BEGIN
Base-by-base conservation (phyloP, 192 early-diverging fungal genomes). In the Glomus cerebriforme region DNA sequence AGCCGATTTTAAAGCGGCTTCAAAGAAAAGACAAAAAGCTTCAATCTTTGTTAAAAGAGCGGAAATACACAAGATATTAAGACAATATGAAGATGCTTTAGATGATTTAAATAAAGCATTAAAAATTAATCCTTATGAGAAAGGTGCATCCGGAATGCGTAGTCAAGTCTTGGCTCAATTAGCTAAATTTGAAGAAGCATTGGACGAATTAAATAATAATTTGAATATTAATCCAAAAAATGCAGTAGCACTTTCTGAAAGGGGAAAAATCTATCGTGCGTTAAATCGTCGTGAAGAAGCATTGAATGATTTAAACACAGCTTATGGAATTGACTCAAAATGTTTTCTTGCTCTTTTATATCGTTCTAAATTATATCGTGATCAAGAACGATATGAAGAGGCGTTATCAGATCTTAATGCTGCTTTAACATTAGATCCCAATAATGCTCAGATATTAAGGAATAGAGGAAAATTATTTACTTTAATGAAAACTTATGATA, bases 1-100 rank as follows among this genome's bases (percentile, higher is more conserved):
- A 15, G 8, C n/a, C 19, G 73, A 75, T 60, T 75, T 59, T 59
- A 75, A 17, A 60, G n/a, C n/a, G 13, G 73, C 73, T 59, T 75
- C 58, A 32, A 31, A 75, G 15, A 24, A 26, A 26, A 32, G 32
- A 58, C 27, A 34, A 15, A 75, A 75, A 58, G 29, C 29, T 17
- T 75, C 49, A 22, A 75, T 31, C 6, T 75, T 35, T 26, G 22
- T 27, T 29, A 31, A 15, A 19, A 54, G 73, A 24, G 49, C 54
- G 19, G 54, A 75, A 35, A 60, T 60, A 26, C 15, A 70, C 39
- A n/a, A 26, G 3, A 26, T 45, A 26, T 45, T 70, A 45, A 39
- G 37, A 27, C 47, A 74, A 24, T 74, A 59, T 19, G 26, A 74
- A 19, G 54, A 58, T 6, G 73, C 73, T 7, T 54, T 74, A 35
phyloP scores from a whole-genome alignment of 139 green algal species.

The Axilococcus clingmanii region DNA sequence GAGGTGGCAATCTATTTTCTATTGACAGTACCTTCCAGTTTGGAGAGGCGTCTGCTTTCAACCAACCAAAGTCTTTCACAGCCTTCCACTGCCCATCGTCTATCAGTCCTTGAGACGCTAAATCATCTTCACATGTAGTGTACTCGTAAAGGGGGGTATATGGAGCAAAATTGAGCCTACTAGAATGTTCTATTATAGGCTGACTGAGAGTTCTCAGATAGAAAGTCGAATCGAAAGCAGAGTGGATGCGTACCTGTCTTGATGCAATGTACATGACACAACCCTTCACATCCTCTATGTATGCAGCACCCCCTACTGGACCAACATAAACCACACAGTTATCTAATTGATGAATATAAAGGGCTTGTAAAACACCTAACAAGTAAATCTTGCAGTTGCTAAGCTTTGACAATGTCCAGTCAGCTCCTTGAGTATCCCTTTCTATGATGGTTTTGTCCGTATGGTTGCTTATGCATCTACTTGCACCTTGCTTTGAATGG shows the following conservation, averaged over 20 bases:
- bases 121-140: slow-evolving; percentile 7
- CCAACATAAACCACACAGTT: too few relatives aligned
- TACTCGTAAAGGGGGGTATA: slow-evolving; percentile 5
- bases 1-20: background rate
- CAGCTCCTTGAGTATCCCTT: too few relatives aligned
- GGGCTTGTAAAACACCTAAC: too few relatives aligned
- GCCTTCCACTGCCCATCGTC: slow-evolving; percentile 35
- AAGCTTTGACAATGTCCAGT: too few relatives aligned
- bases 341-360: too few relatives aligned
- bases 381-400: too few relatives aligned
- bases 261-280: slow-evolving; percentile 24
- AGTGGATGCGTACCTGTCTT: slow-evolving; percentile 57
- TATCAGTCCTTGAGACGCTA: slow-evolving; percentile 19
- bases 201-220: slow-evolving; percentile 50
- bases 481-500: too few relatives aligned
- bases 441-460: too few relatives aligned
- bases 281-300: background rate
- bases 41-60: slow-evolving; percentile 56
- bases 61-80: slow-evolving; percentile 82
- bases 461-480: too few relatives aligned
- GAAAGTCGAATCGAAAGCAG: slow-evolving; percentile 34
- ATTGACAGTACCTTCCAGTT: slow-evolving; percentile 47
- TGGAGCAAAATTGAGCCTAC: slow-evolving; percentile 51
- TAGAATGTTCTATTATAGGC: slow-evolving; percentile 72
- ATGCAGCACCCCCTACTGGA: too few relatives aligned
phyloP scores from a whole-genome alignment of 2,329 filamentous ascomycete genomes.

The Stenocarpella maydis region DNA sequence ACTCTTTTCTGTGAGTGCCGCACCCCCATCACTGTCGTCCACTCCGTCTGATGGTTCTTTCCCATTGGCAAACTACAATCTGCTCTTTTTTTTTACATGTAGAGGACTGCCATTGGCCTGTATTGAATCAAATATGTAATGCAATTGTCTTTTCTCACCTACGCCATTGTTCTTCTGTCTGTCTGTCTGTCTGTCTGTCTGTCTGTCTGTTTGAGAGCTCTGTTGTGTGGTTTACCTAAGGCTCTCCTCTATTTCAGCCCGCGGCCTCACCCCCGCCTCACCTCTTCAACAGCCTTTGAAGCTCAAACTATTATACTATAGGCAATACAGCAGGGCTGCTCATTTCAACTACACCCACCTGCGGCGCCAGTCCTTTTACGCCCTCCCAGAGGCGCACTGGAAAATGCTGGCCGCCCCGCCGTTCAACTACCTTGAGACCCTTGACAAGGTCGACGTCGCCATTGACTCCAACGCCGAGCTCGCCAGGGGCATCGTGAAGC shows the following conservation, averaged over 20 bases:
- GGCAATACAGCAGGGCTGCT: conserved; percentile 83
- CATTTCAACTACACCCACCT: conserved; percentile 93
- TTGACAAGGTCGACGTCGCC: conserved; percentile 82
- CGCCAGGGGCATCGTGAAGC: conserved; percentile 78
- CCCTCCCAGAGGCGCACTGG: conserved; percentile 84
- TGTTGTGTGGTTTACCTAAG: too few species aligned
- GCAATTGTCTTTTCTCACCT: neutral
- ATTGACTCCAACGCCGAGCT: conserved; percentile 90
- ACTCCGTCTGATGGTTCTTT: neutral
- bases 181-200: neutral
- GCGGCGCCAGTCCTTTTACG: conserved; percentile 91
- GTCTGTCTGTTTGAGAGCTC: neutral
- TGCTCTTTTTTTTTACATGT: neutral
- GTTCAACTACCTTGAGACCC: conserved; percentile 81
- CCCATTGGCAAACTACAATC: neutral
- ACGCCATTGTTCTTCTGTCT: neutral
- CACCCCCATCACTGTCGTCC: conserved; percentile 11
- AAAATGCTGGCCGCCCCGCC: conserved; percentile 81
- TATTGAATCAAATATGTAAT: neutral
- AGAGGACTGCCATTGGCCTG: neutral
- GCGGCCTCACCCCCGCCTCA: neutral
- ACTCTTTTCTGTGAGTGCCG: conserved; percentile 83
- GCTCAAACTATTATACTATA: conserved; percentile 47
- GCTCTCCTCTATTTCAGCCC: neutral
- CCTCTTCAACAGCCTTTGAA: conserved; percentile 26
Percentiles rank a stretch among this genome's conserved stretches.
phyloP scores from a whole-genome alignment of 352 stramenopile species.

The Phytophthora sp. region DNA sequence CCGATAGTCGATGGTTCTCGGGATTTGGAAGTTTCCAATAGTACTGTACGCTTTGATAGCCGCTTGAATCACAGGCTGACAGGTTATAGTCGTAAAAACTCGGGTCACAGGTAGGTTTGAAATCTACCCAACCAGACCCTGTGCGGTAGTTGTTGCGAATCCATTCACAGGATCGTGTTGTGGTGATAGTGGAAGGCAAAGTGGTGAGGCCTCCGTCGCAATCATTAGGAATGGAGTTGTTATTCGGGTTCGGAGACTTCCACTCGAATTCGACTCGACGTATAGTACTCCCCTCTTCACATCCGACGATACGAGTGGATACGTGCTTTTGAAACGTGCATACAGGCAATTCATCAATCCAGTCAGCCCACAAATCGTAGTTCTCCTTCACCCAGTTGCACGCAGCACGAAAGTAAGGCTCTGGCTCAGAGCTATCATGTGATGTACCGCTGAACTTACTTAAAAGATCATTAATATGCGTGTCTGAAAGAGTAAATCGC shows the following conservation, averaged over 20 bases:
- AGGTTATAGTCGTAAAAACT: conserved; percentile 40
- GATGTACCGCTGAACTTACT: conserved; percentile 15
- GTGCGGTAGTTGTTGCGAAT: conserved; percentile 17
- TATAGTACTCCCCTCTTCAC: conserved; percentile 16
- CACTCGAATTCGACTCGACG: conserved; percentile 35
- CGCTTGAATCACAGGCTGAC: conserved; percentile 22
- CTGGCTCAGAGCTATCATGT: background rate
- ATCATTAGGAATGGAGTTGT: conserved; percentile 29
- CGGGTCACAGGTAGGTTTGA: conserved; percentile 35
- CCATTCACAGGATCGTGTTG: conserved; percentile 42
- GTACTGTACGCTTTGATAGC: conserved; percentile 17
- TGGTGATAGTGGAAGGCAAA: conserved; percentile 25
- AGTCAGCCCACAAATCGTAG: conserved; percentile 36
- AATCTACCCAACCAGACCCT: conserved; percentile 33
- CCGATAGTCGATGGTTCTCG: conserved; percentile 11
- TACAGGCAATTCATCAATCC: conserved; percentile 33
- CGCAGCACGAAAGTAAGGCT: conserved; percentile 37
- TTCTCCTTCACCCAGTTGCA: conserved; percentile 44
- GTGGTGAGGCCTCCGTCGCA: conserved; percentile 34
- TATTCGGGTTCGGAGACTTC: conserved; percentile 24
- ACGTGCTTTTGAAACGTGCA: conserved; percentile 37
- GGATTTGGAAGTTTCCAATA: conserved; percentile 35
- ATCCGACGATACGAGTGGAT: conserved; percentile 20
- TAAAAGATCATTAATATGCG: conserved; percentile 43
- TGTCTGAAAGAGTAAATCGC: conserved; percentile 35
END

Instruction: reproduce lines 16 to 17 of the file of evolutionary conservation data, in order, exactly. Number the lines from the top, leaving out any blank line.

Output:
- TACTCGTAAAGGGGGGTATA: slow-evolving; percentile 5
- bases 1-20: background rate